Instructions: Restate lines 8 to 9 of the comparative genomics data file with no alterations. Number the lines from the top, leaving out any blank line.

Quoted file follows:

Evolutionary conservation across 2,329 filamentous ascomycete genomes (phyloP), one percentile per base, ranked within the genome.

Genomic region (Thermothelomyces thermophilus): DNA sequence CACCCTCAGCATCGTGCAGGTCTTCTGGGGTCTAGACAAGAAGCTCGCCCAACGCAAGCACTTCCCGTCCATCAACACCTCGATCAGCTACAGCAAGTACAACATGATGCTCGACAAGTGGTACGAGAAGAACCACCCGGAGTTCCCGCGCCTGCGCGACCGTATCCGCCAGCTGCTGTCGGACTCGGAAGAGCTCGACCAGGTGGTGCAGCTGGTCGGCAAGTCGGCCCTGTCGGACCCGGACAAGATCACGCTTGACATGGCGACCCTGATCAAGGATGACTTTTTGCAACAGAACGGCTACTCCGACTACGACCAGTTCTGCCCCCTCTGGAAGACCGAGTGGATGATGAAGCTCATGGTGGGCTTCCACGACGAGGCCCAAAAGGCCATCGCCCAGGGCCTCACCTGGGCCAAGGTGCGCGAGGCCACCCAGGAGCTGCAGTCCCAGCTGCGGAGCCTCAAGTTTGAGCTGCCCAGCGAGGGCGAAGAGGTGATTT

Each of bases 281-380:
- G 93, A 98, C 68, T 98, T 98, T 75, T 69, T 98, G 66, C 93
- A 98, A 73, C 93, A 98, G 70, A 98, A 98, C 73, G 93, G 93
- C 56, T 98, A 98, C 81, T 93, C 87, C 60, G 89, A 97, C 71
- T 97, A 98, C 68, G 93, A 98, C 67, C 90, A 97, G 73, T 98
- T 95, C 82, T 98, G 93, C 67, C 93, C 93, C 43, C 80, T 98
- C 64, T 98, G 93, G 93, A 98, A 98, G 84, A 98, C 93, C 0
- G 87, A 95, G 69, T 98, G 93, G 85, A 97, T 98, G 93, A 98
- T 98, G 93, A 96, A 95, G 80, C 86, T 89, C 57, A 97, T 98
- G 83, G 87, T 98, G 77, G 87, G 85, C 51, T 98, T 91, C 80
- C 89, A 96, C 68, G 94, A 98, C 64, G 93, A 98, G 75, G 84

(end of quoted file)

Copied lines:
- T 95, C 82, T 98, G 93, C 67, C 93, C 93, C 43, C 80, T 98
- C 64, T 98, G 93, G 93, A 98, A 98, G 84, A 98, C 93, C 0